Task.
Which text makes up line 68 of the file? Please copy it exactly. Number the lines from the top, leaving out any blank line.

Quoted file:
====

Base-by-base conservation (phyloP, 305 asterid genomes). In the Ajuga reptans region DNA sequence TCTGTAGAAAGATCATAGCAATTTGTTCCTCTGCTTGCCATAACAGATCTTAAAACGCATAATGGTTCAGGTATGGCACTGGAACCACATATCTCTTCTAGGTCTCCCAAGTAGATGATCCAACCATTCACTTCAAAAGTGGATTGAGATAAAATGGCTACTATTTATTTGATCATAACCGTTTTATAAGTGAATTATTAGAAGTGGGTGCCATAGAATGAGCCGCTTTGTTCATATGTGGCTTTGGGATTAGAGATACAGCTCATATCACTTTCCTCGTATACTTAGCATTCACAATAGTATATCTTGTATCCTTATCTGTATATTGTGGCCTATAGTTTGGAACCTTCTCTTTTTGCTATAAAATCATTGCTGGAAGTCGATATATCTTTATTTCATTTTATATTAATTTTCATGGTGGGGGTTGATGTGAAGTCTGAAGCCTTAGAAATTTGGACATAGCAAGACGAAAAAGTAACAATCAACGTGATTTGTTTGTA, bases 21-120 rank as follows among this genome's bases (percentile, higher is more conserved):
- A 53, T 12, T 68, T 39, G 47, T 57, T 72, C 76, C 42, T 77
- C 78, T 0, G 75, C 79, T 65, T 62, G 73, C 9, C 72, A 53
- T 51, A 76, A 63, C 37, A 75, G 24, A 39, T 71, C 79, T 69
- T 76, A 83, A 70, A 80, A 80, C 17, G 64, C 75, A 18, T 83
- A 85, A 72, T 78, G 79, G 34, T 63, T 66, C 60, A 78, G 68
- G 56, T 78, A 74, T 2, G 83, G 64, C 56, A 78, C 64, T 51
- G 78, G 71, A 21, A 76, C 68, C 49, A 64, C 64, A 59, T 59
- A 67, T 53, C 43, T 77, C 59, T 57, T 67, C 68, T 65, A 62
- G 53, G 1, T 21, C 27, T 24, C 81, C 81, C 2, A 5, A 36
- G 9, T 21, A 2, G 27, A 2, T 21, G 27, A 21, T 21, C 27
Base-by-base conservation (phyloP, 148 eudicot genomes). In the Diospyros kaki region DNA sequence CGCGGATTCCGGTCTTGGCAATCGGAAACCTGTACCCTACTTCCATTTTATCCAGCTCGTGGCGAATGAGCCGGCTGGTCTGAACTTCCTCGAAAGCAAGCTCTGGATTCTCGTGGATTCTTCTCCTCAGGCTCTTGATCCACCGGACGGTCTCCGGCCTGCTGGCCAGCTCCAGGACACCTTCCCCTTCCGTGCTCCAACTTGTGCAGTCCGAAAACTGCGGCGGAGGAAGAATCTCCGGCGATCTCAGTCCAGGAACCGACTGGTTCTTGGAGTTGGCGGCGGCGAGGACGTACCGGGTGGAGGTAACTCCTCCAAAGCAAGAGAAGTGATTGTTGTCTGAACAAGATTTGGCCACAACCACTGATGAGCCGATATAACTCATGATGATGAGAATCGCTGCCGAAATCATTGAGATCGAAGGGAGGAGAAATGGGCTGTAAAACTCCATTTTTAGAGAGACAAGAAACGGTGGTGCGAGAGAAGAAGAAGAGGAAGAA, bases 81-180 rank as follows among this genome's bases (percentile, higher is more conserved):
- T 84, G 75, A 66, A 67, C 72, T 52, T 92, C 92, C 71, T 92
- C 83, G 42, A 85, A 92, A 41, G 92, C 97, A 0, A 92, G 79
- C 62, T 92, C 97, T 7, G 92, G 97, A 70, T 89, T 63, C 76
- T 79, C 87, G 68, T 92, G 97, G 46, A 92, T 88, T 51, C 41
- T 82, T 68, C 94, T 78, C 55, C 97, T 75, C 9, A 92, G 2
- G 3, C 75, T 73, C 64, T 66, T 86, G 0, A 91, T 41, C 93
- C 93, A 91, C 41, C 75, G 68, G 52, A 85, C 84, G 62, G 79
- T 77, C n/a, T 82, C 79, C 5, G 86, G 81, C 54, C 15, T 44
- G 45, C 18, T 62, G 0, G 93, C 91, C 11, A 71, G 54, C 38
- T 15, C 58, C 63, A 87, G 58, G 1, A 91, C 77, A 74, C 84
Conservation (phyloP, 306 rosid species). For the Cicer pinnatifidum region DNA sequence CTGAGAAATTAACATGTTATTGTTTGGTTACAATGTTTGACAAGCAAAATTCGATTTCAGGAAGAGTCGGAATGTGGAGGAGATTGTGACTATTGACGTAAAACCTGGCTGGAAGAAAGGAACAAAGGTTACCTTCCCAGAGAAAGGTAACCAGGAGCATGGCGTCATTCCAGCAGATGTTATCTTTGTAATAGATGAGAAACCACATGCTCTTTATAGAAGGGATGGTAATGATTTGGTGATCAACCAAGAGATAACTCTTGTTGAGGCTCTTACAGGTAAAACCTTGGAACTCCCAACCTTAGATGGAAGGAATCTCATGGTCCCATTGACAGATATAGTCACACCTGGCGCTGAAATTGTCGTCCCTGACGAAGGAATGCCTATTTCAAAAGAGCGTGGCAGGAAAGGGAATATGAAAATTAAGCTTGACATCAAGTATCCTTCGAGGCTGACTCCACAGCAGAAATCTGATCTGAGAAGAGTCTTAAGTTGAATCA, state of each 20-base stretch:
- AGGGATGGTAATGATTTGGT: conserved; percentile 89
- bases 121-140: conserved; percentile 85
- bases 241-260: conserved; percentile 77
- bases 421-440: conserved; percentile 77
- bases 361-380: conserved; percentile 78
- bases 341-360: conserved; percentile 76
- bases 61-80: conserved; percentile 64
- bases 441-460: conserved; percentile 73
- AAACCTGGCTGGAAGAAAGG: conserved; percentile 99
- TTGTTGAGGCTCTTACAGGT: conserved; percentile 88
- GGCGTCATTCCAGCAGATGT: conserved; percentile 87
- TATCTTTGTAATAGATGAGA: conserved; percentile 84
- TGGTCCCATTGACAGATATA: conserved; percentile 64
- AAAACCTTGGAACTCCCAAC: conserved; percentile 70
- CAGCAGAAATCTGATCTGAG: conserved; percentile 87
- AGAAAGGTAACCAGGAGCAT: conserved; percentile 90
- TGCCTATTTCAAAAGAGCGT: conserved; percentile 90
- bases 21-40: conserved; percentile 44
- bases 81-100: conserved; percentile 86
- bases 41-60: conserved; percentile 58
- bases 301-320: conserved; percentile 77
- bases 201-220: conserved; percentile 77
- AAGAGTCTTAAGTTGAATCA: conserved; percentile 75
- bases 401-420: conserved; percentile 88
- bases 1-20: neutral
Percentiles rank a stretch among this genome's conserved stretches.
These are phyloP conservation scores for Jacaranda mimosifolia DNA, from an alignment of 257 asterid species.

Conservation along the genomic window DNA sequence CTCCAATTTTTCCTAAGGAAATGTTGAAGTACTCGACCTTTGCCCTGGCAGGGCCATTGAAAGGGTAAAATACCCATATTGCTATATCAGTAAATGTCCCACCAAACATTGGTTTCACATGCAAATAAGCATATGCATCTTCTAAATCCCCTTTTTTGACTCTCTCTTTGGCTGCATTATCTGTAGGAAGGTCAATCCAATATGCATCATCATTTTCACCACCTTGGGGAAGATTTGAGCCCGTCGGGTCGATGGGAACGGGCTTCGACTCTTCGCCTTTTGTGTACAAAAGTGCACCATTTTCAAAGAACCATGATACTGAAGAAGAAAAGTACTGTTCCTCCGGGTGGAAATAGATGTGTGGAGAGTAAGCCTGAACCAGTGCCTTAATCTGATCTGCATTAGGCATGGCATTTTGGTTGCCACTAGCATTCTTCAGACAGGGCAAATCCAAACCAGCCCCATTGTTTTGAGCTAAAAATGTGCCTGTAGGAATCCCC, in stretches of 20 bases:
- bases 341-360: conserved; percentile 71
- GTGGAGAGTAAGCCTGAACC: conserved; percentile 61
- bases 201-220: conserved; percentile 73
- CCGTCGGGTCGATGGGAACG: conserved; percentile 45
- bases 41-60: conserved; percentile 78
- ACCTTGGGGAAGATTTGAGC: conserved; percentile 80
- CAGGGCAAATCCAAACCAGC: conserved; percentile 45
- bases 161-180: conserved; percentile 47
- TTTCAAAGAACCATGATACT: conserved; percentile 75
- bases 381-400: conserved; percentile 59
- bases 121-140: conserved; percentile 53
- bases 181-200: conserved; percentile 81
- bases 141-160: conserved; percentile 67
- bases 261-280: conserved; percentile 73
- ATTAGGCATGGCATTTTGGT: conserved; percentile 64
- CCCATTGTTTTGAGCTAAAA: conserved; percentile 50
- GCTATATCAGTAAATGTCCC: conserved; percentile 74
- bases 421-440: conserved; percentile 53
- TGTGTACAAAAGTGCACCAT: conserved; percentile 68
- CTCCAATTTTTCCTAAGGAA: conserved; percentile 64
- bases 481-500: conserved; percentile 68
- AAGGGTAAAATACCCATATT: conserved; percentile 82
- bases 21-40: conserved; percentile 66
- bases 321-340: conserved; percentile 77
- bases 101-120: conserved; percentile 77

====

- GCTATATCAGTAAATGTCCC: conserved; percentile 74